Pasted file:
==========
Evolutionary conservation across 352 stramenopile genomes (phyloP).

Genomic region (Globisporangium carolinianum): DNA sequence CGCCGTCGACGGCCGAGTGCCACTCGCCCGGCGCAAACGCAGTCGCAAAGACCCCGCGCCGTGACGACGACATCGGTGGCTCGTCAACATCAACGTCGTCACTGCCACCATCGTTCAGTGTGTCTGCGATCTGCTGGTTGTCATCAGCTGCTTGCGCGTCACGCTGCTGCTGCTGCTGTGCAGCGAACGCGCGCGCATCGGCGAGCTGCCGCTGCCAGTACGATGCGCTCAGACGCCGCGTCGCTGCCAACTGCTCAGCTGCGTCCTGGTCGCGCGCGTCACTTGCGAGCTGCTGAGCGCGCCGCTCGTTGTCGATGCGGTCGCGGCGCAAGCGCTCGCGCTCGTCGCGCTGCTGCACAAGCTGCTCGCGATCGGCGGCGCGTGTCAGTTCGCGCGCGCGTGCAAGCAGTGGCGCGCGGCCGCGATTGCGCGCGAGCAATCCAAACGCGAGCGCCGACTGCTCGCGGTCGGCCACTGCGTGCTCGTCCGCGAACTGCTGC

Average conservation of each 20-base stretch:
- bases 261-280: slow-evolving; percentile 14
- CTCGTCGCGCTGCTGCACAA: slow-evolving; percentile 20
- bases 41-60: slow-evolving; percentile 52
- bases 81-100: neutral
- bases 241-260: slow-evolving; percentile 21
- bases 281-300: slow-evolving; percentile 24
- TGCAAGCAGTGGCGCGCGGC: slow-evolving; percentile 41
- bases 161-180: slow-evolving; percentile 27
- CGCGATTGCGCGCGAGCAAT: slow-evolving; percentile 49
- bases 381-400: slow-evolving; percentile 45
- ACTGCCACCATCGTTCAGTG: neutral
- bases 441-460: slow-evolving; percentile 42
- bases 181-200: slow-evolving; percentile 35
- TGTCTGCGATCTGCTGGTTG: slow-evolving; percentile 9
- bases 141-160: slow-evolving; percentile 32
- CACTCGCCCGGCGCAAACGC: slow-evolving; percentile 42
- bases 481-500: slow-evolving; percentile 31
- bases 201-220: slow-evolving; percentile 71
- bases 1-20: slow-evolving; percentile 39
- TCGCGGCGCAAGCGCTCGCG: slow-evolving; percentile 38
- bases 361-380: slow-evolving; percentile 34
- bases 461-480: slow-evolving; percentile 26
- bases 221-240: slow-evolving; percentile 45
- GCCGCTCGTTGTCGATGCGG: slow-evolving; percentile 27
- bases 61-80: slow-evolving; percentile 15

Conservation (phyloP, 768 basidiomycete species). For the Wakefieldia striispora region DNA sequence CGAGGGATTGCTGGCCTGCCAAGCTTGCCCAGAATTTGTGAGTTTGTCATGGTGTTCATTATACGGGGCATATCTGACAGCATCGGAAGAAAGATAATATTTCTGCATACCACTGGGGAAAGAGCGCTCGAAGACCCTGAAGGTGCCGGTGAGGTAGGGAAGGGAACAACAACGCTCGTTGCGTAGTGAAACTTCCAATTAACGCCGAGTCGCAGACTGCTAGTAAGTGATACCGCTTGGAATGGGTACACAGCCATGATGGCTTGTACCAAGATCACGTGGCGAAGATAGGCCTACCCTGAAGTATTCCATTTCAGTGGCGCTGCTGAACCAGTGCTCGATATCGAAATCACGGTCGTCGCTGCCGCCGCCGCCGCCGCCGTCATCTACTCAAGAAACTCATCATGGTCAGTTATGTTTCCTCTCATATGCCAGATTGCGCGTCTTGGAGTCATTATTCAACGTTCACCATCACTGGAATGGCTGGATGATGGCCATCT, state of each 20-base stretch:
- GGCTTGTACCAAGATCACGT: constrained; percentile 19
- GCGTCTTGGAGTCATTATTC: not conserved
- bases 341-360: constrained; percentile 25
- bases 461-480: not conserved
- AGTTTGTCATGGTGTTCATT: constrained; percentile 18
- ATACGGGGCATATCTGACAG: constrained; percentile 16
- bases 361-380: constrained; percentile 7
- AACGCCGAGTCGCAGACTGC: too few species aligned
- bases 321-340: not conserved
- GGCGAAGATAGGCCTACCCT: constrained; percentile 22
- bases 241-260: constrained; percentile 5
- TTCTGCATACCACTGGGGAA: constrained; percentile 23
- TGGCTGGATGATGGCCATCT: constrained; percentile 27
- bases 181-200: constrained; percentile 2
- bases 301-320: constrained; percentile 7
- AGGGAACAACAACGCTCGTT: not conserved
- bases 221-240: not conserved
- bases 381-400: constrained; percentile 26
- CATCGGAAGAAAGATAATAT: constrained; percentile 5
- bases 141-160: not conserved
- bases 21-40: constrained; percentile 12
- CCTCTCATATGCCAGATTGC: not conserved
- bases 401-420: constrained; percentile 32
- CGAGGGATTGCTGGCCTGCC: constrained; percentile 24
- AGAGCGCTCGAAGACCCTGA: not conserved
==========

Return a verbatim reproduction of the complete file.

Evolutionary conservation across 352 stramenopile genomes (phyloP).

Genomic region (Globisporangium carolinianum): DNA sequence CGCCGTCGACGGCCGAGTGCCACTCGCCCGGCGCAAACGCAGTCGCAAAGACCCCGCGCCGTGACGACGACATCGGTGGCTCGTCAACATCAACGTCGTCACTGCCACCATCGTTCAGTGTGTCTGCGATCTGCTGGTTGTCATCAGCTGCTTGCGCGTCACGCTGCTGCTGCTGCTGTGCAGCGAACGCGCGCGCATCGGCGAGCTGCCGCTGCCAGTACGATGCGCTCAGACGCCGCGTCGCTGCCAACTGCTCAGCTGCGTCCTGGTCGCGCGCGTCACTTGCGAGCTGCTGAGCGCGCCGCTCGTTGTCGATGCGGTCGCGGCGCAAGCGCTCGCGCTCGTCGCGCTGCTGCACAAGCTGCTCGCGATCGGCGGCGCGTGTCAGTTCGCGCGCGCGTGCAAGCAGTGGCGCGCGGCCGCGATTGCGCGCGAGCAATCCAAACGCGAGCGCCGACTGCTCGCGGTCGGCCACTGCGTGCTCGTCCGCGAACTGCTGC

Average conservation of each 20-base stretch:
- bases 261-280: slow-evolving; percentile 14
- CTCGTCGCGCTGCTGCACAA: slow-evolving; percentile 20
- bases 41-60: slow-evolving; percentile 52
- bases 81-100: neutral
- bases 241-260: slow-evolving; percentile 21
- bases 281-300: slow-evolving; percentile 24
- TGCAAGCAGTGGCGCGCGGC: slow-evolving; percentile 41
- bases 161-180: slow-evolving; percentile 27
- CGCGATTGCGCGCGAGCAAT: slow-evolving; percentile 49
- bases 381-400: slow-evolving; percentile 45
- ACTGCCACCATCGTTCAGTG: neutral
- bases 441-460: slow-evolving; percentile 42
- bases 181-200: slow-evolving; percentile 35
- TGTCTGCGATCTGCTGGTTG: slow-evolving; percentile 9
- bases 141-160: slow-evolving; percentile 32
- CACTCGCCCGGCGCAAACGC: slow-evolving; percentile 42
- bases 481-500: slow-evolving; percentile 31
- bases 201-220: slow-evolving; percentile 71
- bases 1-20: slow-evolving; percentile 39
- TCGCGGCGCAAGCGCTCGCG: slow-evolving; percentile 38
- bases 361-380: slow-evolving; percentile 34
- bases 461-480: slow-evolving; percentile 26
- bases 221-240: slow-evolving; percentile 45
- GCCGCTCGTTGTCGATGCGG: slow-evolving; percentile 27
- bases 61-80: slow-evolving; percentile 15

Conservation (phyloP, 768 basidiomycete species). For the Wakefieldia striispora region DNA sequence CGAGGGATTGCTGGCCTGCCAAGCTTGCCCAGAATTTGTGAGTTTGTCATGGTGTTCATTATACGGGGCATATCTGACAGCATCGGAAGAAAGATAATATTTCTGCATACCACTGGGGAAAGAGCGCTCGAAGACCCTGAAGGTGCCGGTGAGGTAGGGAAGGGAACAACAACGCTCGTTGCGTAGTGAAACTTCCAATTAACGCCGAGTCGCAGACTGCTAGTAAGTGATACCGCTTGGAATGGGTACACAGCCATGATGGCTTGTACCAAGATCACGTGGCGAAGATAGGCCTACCCTGAAGTATTCCATTTCAGTGGCGCTGCTGAACCAGTGCTCGATATCGAAATCACGGTCGTCGCTGCCGCCGCCGCCGCCGCCGTCATCTACTCAAGAAACTCATCATGGTCAGTTATGTTTCCTCTCATATGCCAGATTGCGCGTCTTGGAGTCATTATTCAACGTTCACCATCACTGGAATGGCTGGATGATGGCCATCT, state of each 20-base stretch:
- GGCTTGTACCAAGATCACGT: constrained; percentile 19
- GCGTCTTGGAGTCATTATTC: not conserved
- bases 341-360: constrained; percentile 25
- bases 461-480: not conserved
- AGTTTGTCATGGTGTTCATT: constrained; percentile 18
- ATACGGGGCATATCTGACAG: constrained; percentile 16
- bases 361-380: constrained; percentile 7
- AACGCCGAGTCGCAGACTGC: too few species aligned
- bases 321-340: not conserved
- GGCGAAGATAGGCCTACCCT: constrained; percentile 22
- bases 241-260: constrained; percentile 5
- TTCTGCATACCACTGGGGAA: constrained; percentile 23
- TGGCTGGATGATGGCCATCT: constrained; percentile 27
- bases 181-200: constrained; percentile 2
- bases 301-320: constrained; percentile 7
- AGGGAACAACAACGCTCGTT: not conserved
- bases 221-240: not conserved
- bases 381-400: constrained; percentile 26
- CATCGGAAGAAAGATAATAT: constrained; percentile 5
- bases 141-160: not conserved
- bases 21-40: constrained; percentile 12
- CCTCTCATATGCCAGATTGC: not conserved
- bases 401-420: constrained; percentile 32
- CGAGGGATTGCTGGCCTGCC: constrained; percentile 24
- AGAGCGCTCGAAGACCCTGA: not conserved